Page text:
Renegotiating a commercial lease or looking for new commercial property is not the most exciting part of being a decision-maker. It can be tedious and time-consuming, and it generally takes away from the day-to-day responsibilities that, unfortunately, impact an organizations bottom line.
Additionally, the workforce doesn't look like it did three years ago which adds to the traditional pain point associated with lease renegotiation. Teams are continuing to work remotely, within hybrid schedules, and want more control of how they move about the office. All of this adds up to the fact that organizations may not need the same type of space that they once did.
So, what’s the best move? With a simple Google search, it’s easy to find guides and recommendations that explain how much space is currently needed. Most of the time, these guides use a one-size-fits-all mentality that doesn't offer the personalized information an organization needs. There's also the option to conduct an occupancy studies to assist with figuring out how employees use the workplace, but that can be invasive, time-consuming, and include human error. Lastly, there’s workplace sensor technology which allows organizations to make accurate and informed decisions drawn from precise data that is tailored to specific areas throughout the office and gathered without disruption to daily workflow.
The best way to determine how much office space and what type is needed is to conduct an occupational study. Traditionally, occupational studies have been conducted in one of two ways: through observation or badge studies.
Observational studies mean bringing in a third party or using an internal person or group to lay eyes on your office space and take notes. At first glance, this may seem like the way to go. It's objective, and it seems reliable. But it's also invasive, and it will likely lead to employees conducting themselves in an unnatural way. Not only that, but it only gives a glimpse into what's going on over the course of a few days or weeks, not what's ongoing.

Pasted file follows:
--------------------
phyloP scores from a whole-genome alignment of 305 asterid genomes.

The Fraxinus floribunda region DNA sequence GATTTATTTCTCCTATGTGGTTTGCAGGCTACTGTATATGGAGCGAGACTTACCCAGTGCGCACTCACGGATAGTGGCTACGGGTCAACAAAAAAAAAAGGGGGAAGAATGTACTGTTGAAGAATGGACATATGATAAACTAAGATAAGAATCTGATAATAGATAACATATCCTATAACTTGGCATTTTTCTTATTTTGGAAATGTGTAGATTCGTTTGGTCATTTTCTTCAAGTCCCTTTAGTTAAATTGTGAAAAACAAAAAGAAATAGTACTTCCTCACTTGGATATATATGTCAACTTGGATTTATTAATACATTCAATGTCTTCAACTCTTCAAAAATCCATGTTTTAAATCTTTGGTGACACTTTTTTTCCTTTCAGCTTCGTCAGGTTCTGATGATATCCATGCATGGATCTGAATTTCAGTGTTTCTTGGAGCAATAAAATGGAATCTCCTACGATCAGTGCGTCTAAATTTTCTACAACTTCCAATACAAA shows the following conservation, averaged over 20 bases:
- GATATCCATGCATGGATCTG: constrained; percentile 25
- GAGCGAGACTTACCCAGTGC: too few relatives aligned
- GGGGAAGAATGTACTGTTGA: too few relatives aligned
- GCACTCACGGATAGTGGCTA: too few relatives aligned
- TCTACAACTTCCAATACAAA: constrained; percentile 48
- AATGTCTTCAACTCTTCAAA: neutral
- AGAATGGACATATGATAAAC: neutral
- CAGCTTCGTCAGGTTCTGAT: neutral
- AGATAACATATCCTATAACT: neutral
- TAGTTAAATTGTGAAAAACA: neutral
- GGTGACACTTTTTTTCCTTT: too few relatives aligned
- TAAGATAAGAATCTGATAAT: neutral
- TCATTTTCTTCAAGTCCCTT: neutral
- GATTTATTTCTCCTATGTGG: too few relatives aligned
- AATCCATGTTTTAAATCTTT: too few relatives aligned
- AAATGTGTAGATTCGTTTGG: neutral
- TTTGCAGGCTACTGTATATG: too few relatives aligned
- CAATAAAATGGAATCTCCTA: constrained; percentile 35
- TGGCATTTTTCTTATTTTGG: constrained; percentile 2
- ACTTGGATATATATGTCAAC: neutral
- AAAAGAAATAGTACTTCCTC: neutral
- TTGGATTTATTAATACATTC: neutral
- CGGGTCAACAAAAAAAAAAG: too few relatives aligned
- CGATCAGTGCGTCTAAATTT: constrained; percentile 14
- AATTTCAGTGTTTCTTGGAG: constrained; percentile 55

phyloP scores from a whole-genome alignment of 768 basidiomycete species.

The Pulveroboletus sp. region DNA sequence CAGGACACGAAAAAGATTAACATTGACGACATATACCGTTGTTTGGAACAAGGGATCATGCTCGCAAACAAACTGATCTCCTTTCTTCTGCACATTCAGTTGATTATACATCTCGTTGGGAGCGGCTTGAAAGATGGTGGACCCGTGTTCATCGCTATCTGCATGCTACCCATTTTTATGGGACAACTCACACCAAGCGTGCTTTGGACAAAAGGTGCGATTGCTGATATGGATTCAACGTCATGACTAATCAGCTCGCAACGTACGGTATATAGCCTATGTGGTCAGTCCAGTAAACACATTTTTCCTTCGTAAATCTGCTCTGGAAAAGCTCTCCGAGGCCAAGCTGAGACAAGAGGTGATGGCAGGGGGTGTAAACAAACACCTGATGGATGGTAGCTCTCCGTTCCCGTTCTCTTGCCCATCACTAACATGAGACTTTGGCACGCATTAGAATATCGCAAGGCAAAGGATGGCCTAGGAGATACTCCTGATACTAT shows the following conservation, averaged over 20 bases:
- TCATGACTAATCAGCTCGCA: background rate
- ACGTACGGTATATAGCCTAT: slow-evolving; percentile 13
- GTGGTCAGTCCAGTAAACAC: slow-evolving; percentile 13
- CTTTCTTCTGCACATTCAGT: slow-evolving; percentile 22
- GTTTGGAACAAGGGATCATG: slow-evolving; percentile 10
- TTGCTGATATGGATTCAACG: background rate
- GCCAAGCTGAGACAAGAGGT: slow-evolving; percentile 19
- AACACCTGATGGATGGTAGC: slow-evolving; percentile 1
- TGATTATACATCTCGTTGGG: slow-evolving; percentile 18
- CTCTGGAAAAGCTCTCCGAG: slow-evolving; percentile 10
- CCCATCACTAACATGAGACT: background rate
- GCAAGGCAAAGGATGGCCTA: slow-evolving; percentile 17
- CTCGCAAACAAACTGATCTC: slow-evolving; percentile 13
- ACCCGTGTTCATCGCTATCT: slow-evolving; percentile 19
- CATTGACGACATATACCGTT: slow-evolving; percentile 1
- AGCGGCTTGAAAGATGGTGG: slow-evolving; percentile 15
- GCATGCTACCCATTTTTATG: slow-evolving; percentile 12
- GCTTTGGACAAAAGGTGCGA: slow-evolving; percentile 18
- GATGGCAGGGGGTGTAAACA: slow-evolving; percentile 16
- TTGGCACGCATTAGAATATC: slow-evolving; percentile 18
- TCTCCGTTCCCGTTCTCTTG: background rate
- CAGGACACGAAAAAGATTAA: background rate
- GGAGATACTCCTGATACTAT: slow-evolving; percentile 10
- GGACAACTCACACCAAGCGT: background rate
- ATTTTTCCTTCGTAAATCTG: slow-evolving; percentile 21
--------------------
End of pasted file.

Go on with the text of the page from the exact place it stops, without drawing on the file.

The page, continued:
Badge studies aren't quite as invasive, but they still leave plenty of room for error. They limit how much insight can be gained because they’re not providing a full set of data. Additionally, some employees may feel that their privacy is being invaded.
As we shared before, there is a third option: occupancy sensor technology. By implementing 4SITE sensor technology, a study can be conducted that isn't invasive, provides a complete set of data, and doesn't leave room for human error.
4SITE customers have reported that sensor technology has shown them how their workplace is being used by employees from the first day our sensors are deployed without collecting any personally identifiable information (PII) on employees. As a work space is used, data is gathered around patterns and trends that emerge that can help to determine if that space is working for the organization or not ahead of present and future decision-making around commercial real estate lease negotiations like whether or not to sublease, restructure a lease, or expanding an organizations portfolio.
Another great aspect of using workplace sensor technology for an occupancy study is that it allows organizations to see where they can become flexible within their office space before a lease renewal. When this technology and the data it produces is combined with CORT's Furniture-as-a-Service™ (FaaS) model, companies can start making changes within their current space and see how they work for their organization and their staff. This pairing is one that we believe allows organizations to experiment, measure, modify, and repeat as they become a workplace that is Permanently Flexible™.
Whether staying in place and looking to modify the workplace or on the verge of a lease renewal, let 4SITE and FaaS with CORT help. We'll handle everything so organizations can focus on what's important: their employees and their business.
Call us today to get started or set up a demo.